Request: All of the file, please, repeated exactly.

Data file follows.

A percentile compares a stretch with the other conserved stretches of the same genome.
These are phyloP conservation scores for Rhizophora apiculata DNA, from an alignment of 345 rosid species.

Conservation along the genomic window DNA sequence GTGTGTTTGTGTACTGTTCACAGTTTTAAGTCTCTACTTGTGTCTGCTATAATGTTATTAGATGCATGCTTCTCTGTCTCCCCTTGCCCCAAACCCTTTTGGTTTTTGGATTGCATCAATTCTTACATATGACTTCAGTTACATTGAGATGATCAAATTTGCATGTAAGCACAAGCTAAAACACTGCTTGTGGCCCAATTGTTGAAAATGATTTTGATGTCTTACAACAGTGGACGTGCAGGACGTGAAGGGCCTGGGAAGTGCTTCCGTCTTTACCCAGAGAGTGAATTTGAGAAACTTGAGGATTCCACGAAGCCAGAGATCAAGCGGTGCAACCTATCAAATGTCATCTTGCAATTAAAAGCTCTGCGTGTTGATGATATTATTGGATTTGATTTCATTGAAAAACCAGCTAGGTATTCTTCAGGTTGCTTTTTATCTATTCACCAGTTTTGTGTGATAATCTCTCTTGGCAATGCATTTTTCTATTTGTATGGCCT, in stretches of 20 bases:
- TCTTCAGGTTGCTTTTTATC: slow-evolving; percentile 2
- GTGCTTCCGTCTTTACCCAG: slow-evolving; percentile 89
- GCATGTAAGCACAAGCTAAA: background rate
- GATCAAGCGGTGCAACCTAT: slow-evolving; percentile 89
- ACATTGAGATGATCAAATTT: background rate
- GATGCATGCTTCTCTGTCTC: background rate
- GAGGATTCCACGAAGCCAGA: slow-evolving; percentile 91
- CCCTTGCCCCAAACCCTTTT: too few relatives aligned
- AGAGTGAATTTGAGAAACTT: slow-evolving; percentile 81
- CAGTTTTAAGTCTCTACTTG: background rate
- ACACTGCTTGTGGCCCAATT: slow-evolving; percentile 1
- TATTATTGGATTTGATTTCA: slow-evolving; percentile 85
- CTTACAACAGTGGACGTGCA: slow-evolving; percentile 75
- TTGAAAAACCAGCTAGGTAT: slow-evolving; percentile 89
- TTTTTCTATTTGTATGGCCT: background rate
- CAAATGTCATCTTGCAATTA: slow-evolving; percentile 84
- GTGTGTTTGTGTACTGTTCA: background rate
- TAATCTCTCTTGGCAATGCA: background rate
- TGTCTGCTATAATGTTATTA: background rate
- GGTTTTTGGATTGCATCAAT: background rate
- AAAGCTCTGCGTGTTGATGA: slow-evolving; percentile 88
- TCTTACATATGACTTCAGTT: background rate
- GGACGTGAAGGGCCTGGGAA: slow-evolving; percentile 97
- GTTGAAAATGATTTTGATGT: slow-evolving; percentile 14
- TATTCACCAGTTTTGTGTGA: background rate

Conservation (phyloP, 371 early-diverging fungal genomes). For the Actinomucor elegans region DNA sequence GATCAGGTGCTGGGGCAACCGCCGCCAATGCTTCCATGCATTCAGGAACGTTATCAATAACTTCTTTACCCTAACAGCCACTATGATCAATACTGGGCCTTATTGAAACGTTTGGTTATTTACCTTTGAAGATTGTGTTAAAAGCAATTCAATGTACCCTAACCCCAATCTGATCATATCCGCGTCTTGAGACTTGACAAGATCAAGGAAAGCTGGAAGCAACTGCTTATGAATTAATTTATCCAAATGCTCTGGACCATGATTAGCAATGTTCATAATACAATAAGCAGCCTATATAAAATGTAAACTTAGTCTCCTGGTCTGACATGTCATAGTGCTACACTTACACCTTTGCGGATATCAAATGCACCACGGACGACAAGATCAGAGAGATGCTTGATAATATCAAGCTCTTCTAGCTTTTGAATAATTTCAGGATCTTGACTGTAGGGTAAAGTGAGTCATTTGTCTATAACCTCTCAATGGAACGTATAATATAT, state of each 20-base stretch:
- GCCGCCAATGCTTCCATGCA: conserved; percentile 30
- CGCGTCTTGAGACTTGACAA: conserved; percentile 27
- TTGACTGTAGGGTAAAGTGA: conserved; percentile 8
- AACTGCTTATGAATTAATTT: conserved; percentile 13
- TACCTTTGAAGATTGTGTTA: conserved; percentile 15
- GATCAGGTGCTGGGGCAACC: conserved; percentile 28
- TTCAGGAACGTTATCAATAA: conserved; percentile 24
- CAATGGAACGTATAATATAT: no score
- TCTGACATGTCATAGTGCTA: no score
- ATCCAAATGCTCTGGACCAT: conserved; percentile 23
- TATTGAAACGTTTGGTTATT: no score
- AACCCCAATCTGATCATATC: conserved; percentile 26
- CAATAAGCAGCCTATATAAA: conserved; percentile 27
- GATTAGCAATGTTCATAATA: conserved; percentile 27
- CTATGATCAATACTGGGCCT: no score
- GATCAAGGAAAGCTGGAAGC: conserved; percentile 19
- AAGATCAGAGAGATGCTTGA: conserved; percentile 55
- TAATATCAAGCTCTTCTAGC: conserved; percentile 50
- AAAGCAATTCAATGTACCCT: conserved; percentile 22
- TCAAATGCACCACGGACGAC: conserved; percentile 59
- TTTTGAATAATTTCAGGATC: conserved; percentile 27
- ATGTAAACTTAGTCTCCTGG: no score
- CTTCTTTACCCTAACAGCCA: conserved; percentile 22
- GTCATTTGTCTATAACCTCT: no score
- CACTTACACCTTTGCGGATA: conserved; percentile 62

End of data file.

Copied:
A percentile compares a stretch with the other conserved stretches of the same genome.
These are phyloP conservation scores for Rhizophora apiculata DNA, from an alignment of 345 rosid species.

Conservation along the genomic window DNA sequence GTGTGTTTGTGTACTGTTCACAGTTTTAAGTCTCTACTTGTGTCTGCTATAATGTTATTAGATGCATGCTTCTCTGTCTCCCCTTGCCCCAAACCCTTTTGGTTTTTGGATTGCATCAATTCTTACATATGACTTCAGTTACATTGAGATGATCAAATTTGCATGTAAGCACAAGCTAAAACACTGCTTGTGGCCCAATTGTTGAAAATGATTTTGATGTCTTACAACAGTGGACGTGCAGGACGTGAAGGGCCTGGGAAGTGCTTCCGTCTTTACCCAGAGAGTGAATTTGAGAAACTTGAGGATTCCACGAAGCCAGAGATCAAGCGGTGCAACCTATCAAATGTCATCTTGCAATTAAAAGCTCTGCGTGTTGATGATATTATTGGATTTGATTTCATTGAAAAACCAGCTAGGTATTCTTCAGGTTGCTTTTTATCTATTCACCAGTTTTGTGTGATAATCTCTCTTGGCAATGCATTTTTCTATTTGTATGGCCT, in stretches of 20 bases:
- TCTTCAGGTTGCTTTTTATC: slow-evolving; percentile 2
- GTGCTTCCGTCTTTACCCAG: slow-evolving; percentile 89
- GCATGTAAGCACAAGCTAAA: background rate
- GATCAAGCGGTGCAACCTAT: slow-evolving; percentile 89
- ACATTGAGATGATCAAATTT: background rate
- GATGCATGCTTCTCTGTCTC: background rate
- GAGGATTCCACGAAGCCAGA: slow-evolving; percentile 91
- CCCTTGCCCCAAACCCTTTT: too few relatives aligned
- AGAGTGAATTTGAGAAACTT: slow-evolving; percentile 81
- CAGTTTTAAGTCTCTACTTG: background rate
- ACACTGCTTGTGGCCCAATT: slow-evolving; percentile 1
- TATTATTGGATTTGATTTCA: slow-evolving; percentile 85
- CTTACAACAGTGGACGTGCA: slow-evolving; percentile 75
- TTGAAAAACCAGCTAGGTAT: slow-evolving; percentile 89
- TTTTTCTATTTGTATGGCCT: background rate
- CAAATGTCATCTTGCAATTA: slow-evolving; percentile 84
- GTGTGTTTGTGTACTGTTCA: background rate
- TAATCTCTCTTGGCAATGCA: background rate
- TGTCTGCTATAATGTTATTA: background rate
- GGTTTTTGGATTGCATCAAT: background rate
- AAAGCTCTGCGTGTTGATGA: slow-evolving; percentile 88
- TCTTACATATGACTTCAGTT: background rate
- GGACGTGAAGGGCCTGGGAA: slow-evolving; percentile 97
- GTTGAAAATGATTTTGATGT: slow-evolving; percentile 14
- TATTCACCAGTTTTGTGTGA: background rate

Conservation (phyloP, 371 early-diverging fungal genomes). For the Actinomucor elegans region DNA sequence GATCAGGTGCTGGGGCAACCGCCGCCAATGCTTCCATGCATTCAGGAACGTTATCAATAACTTCTTTACCCTAACAGCCACTATGATCAATACTGGGCCTTATTGAAACGTTTGGTTATTTACCTTTGAAGATTGTGTTAAAAGCAATTCAATGTACCCTAACCCCAATCTGATCATATCCGCGTCTTGAGACTTGACAAGATCAAGGAAAGCTGGAAGCAACTGCTTATGAATTAATTTATCCAAATGCTCTGGACCATGATTAGCAATGTTCATAATACAATAAGCAGCCTATATAAAATGTAAACTTAGTCTCCTGGTCTGACATGTCATAGTGCTACACTTACACCTTTGCGGATATCAAATGCACCACGGACGACAAGATCAGAGAGATGCTTGATAATATCAAGCTCTTCTAGCTTTTGAATAATTTCAGGATCTTGACTGTAGGGTAAAGTGAGTCATTTGTCTATAACCTCTCAATGGAACGTATAATATAT, state of each 20-base stretch:
- GCCGCCAATGCTTCCATGCA: conserved; percentile 30
- CGCGTCTTGAGACTTGACAA: conserved; percentile 27
- TTGACTGTAGGGTAAAGTGA: conserved; percentile 8
- AACTGCTTATGAATTAATTT: conserved; percentile 13
- TACCTTTGAAGATTGTGTTA: conserved; percentile 15
- GATCAGGTGCTGGGGCAACC: conserved; percentile 28
- TTCAGGAACGTTATCAATAA: conserved; percentile 24
- CAATGGAACGTATAATATAT: no score
- TCTGACATGTCATAGTGCTA: no score
- ATCCAAATGCTCTGGACCAT: conserved; percentile 23
- TATTGAAACGTTTGGTTATT: no score
- AACCCCAATCTGATCATATC: conserved; percentile 26
- CAATAAGCAGCCTATATAAA: conserved; percentile 27
- GATTAGCAATGTTCATAATA: conserved; percentile 27
- CTATGATCAATACTGGGCCT: no score
- GATCAAGGAAAGCTGGAAGC: conserved; percentile 19
- AAGATCAGAGAGATGCTTGA: conserved; percentile 55
- TAATATCAAGCTCTTCTAGC: conserved; percentile 50
- AAAGCAATTCAATGTACCCT: conserved; percentile 22
- TCAAATGCACCACGGACGAC: conserved; percentile 59
- TTTTGAATAATTTCAGGATC: conserved; percentile 27
- ATGTAAACTTAGTCTCCTGG: no score
- CTTCTTTACCCTAACAGCCA: conserved; percentile 22
- GTCATTTGTCTATAACCTCT: no score
- CACTTACACCTTTGCGGATA: conserved; percentile 62